If you notice your horse is “ouchy” and not performing his best, back pain may be the culprit. Before agreeing to major medical or surgical treatment of the stifles or hocks, ask your veterinarian to look at your horse’s back, according to experts at North Carolina State University College of Veterinary Medicine.
There are two major areas of back soreness that need to be examined and ruled out before treating the hind limbs.
The Saddle Area
The saddle area includes 4 to 8 inches below the point of the withers (the pommel area) and under the back portion of the saddle (the cantle area). Soreness in the saddle area relates to the horse’s back conformation, saddle fit, and how the rider “rides” or sits in the saddle.
Soreness in the pommel area corresponds to the most concentrated area of pressures generated by the saddle tree and the pull of the girth and stirrups in both English and Western saddles. One example of many would be if the girth is not tight enough and allows the tree to rock back and forth, this will cause soreness in the pommel area even with the best of riders. The pommel area is the site where the rider’s weight naturally focuses via body position and weight in the stirrups.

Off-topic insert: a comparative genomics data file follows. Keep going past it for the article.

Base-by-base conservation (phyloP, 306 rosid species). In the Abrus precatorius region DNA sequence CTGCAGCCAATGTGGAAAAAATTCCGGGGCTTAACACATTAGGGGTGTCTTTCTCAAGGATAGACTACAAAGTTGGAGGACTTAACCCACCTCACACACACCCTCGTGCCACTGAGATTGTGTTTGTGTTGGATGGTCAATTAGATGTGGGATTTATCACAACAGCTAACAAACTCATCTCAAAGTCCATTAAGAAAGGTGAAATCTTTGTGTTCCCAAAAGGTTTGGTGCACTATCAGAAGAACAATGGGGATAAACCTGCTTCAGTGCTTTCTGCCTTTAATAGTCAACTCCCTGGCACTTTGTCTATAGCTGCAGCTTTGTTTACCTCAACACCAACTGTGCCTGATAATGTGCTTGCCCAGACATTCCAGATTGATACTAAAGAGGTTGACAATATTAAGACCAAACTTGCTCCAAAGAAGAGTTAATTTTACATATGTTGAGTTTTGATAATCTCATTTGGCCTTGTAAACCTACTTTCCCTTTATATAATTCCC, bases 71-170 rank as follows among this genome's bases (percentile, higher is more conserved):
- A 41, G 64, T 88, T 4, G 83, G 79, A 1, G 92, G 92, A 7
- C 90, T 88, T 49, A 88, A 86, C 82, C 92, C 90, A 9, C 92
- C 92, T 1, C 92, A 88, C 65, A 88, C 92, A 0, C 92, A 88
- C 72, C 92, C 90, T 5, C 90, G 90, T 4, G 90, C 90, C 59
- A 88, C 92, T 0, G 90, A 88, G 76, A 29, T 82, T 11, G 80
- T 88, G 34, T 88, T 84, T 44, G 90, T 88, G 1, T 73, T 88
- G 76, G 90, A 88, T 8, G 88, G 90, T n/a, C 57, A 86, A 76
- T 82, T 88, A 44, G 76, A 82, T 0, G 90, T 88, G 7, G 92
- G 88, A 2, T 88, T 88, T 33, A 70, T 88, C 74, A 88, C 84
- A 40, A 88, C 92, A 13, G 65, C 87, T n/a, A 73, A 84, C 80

A rider that carries their weight back too far in the saddle can cause soreness in the cantle area. There can be additional non-saddle related stresses to this withers area in certain situations, such as a blanket that pulls or a horse that rolls in its stall or field in a particular way as to bruise the pommel area. Withers conformation, either higher or lower than usual, may also be a contributing factor to specific discomfort.
After a thorough examination, which may include the rider riding for the veterinarian, some treatment plans can be developed. They may include ponying and/or longeing to rest the back area, saddle fit evaluation,and pad changes. A thick pad that covers the entire saddle area could act as a “back bandage.” In spite of the fact that this type of pad might elevate the rider too far away from the horse’s back, it helps in the healing process. Once the back is healed the training or competition pad can be put back into use. Any pad that offers folds, ridges or pockets that can potentially develop pressure points between the saddle and back should be avoided.
The Rump Area
Soreness in the rump area can include pain in the sacroiliac joint, hip joints, gluteal or semi-membranous muscles, etc. This particular pain can come from a direct pull or trauma to the particular area. Also, this pain can be referred from pain originating from any joint below the hip where the horse has to compensate for over-contraction of a muscle to try to relieve pain on the joint, especially while carrying the rider in a particular exercise.
Horses that have normal hind foot conformation, which includes reasonable heel height, have an imaginary line extending from the coronet band that reaches the forearm. So, if the horse has low heels and long toes, the imaginary line will land along the belly line. These horses could have a higher risk of gluteal soreness and possibly increased risk of suspensory ligament inflammation. Correction would be to raise the heels or decrease the breakover via trimming or shoeing.